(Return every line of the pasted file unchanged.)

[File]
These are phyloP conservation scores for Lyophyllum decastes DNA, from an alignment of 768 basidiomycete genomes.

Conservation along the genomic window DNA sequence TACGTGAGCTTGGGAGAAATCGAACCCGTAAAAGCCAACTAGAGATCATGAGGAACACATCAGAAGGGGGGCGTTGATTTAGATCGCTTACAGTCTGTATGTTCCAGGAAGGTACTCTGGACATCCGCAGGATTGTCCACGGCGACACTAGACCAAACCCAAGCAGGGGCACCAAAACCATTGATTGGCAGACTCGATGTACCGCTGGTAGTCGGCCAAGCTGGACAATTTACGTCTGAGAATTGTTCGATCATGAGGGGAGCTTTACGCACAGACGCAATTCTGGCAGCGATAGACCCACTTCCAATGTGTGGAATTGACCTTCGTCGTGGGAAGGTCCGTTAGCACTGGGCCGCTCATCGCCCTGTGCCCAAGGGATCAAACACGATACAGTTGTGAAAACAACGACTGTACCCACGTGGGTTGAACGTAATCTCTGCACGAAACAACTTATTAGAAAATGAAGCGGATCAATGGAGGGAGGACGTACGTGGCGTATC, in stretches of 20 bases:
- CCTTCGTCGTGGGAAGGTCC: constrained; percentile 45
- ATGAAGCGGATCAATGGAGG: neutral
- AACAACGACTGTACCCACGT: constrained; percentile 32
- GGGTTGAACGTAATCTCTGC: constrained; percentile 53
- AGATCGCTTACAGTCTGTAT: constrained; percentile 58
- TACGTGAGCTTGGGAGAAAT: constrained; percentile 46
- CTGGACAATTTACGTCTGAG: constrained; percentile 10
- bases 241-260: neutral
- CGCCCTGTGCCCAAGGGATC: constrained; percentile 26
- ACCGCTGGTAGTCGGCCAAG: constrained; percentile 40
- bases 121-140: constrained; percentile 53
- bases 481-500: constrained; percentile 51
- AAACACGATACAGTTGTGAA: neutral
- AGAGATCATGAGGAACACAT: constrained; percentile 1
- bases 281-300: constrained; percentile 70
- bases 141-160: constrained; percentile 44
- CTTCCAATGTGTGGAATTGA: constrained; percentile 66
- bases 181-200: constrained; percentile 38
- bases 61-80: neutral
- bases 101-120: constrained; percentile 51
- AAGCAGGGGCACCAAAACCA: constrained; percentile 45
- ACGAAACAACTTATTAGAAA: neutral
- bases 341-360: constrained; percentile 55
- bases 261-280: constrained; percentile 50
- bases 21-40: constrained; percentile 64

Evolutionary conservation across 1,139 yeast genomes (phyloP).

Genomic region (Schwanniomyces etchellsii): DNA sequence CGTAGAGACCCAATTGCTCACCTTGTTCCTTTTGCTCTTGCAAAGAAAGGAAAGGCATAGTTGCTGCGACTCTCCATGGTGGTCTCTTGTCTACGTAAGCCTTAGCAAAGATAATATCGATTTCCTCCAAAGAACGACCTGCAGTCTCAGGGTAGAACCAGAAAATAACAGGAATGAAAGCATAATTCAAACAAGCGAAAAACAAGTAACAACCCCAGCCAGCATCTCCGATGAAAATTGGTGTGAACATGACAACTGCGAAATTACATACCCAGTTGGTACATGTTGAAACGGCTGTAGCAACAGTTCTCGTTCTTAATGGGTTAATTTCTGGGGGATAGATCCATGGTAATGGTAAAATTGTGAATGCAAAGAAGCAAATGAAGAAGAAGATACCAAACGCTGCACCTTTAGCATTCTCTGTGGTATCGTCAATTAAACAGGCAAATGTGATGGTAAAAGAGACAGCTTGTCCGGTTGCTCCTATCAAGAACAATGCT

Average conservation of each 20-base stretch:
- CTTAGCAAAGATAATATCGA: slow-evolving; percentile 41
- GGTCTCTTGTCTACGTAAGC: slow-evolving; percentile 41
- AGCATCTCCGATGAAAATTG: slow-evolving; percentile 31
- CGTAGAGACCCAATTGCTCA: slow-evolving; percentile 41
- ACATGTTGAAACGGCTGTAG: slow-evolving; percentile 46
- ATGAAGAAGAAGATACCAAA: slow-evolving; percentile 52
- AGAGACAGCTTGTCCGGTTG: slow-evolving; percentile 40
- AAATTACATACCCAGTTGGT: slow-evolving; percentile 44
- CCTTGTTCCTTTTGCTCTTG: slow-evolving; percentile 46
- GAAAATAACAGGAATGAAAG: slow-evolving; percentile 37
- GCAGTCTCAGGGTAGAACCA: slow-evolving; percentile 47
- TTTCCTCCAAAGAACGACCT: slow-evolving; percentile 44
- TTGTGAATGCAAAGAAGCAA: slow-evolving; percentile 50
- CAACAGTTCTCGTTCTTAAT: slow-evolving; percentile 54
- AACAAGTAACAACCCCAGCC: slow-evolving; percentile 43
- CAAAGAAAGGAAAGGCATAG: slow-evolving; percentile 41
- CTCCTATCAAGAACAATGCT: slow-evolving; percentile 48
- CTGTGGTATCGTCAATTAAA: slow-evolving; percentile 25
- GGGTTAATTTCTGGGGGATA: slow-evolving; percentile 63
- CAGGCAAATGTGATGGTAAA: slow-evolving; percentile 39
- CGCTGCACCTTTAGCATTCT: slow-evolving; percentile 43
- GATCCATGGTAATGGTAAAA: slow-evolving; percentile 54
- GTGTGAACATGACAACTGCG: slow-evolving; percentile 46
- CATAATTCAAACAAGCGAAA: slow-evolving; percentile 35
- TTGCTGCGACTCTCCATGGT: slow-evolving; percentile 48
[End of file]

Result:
These are phyloP conservation scores for Lyophyllum decastes DNA, from an alignment of 768 basidiomycete genomes.

Conservation along the genomic window DNA sequence TACGTGAGCTTGGGAGAAATCGAACCCGTAAAAGCCAACTAGAGATCATGAGGAACACATCAGAAGGGGGGCGTTGATTTAGATCGCTTACAGTCTGTATGTTCCAGGAAGGTACTCTGGACATCCGCAGGATTGTCCACGGCGACACTAGACCAAACCCAAGCAGGGGCACCAAAACCATTGATTGGCAGACTCGATGTACCGCTGGTAGTCGGCCAAGCTGGACAATTTACGTCTGAGAATTGTTCGATCATGAGGGGAGCTTTACGCACAGACGCAATTCTGGCAGCGATAGACCCACTTCCAATGTGTGGAATTGACCTTCGTCGTGGGAAGGTCCGTTAGCACTGGGCCGCTCATCGCCCTGTGCCCAAGGGATCAAACACGATACAGTTGTGAAAACAACGACTGTACCCACGTGGGTTGAACGTAATCTCTGCACGAAACAACTTATTAGAAAATGAAGCGGATCAATGGAGGGAGGACGTACGTGGCGTATC, in stretches of 20 bases:
- CCTTCGTCGTGGGAAGGTCC: constrained; percentile 45
- ATGAAGCGGATCAATGGAGG: neutral
- AACAACGACTGTACCCACGT: constrained; percentile 32
- GGGTTGAACGTAATCTCTGC: constrained; percentile 53
- AGATCGCTTACAGTCTGTAT: constrained; percentile 58
- TACGTGAGCTTGGGAGAAAT: constrained; percentile 46
- CTGGACAATTTACGTCTGAG: constrained; percentile 10
- bases 241-260: neutral
- CGCCCTGTGCCCAAGGGATC: constrained; percentile 26
- ACCGCTGGTAGTCGGCCAAG: constrained; percentile 40
- bases 121-140: constrained; percentile 53
- bases 481-500: constrained; percentile 51
- AAACACGATACAGTTGTGAA: neutral
- AGAGATCATGAGGAACACAT: constrained; percentile 1
- bases 281-300: constrained; percentile 70
- bases 141-160: constrained; percentile 44
- CTTCCAATGTGTGGAATTGA: constrained; percentile 66
- bases 181-200: constrained; percentile 38
- bases 61-80: neutral
- bases 101-120: constrained; percentile 51
- AAGCAGGGGCACCAAAACCA: constrained; percentile 45
- ACGAAACAACTTATTAGAAA: neutral
- bases 341-360: constrained; percentile 55
- bases 261-280: constrained; percentile 50
- bases 21-40: constrained; percentile 64

Evolutionary conservation across 1,139 yeast genomes (phyloP).

Genomic region (Schwanniomyces etchellsii): DNA sequence CGTAGAGACCCAATTGCTCACCTTGTTCCTTTTGCTCTTGCAAAGAAAGGAAAGGCATAGTTGCTGCGACTCTCCATGGTGGTCTCTTGTCTACGTAAGCCTTAGCAAAGATAATATCGATTTCCTCCAAAGAACGACCTGCAGTCTCAGGGTAGAACCAGAAAATAACAGGAATGAAAGCATAATTCAAACAAGCGAAAAACAAGTAACAACCCCAGCCAGCATCTCCGATGAAAATTGGTGTGAACATGACAACTGCGAAATTACATACCCAGTTGGTACATGTTGAAACGGCTGTAGCAACAGTTCTCGTTCTTAATGGGTTAATTTCTGGGGGATAGATCCATGGTAATGGTAAAATTGTGAATGCAAAGAAGCAAATGAAGAAGAAGATACCAAACGCTGCACCTTTAGCATTCTCTGTGGTATCGTCAATTAAACAGGCAAATGTGATGGTAAAAGAGACAGCTTGTCCGGTTGCTCCTATCAAGAACAATGCT

Average conservation of each 20-base stretch:
- CTTAGCAAAGATAATATCGA: slow-evolving; percentile 41
- GGTCTCTTGTCTACGTAAGC: slow-evolving; percentile 41
- AGCATCTCCGATGAAAATTG: slow-evolving; percentile 31
- CGTAGAGACCCAATTGCTCA: slow-evolving; percentile 41
- ACATGTTGAAACGGCTGTAG: slow-evolving; percentile 46
- ATGAAGAAGAAGATACCAAA: slow-evolving; percentile 52
- AGAGACAGCTTGTCCGGTTG: slow-evolving; percentile 40
- AAATTACATACCCAGTTGGT: slow-evolving; percentile 44
- CCTTGTTCCTTTTGCTCTTG: slow-evolving; percentile 46
- GAAAATAACAGGAATGAAAG: slow-evolving; percentile 37
- GCAGTCTCAGGGTAGAACCA: slow-evolving; percentile 47
- TTTCCTCCAAAGAACGACCT: slow-evolving; percentile 44
- TTGTGAATGCAAAGAAGCAA: slow-evolving; percentile 50
- CAACAGTTCTCGTTCTTAAT: slow-evolving; percentile 54
- AACAAGTAACAACCCCAGCC: slow-evolving; percentile 43
- CAAAGAAAGGAAAGGCATAG: slow-evolving; percentile 41
- CTCCTATCAAGAACAATGCT: slow-evolving; percentile 48
- CTGTGGTATCGTCAATTAAA: slow-evolving; percentile 25
- GGGTTAATTTCTGGGGGATA: slow-evolving; percentile 63
- CAGGCAAATGTGATGGTAAA: slow-evolving; percentile 39
- CGCTGCACCTTTAGCATTCT: slow-evolving; percentile 43
- GATCCATGGTAATGGTAAAA: slow-evolving; percentile 54
- GTGTGAACATGACAACTGCG: slow-evolving; percentile 46
- CATAATTCAAACAAGCGAAA: slow-evolving; percentile 35
- TTGCTGCGACTCTCCATGGT: slow-evolving; percentile 48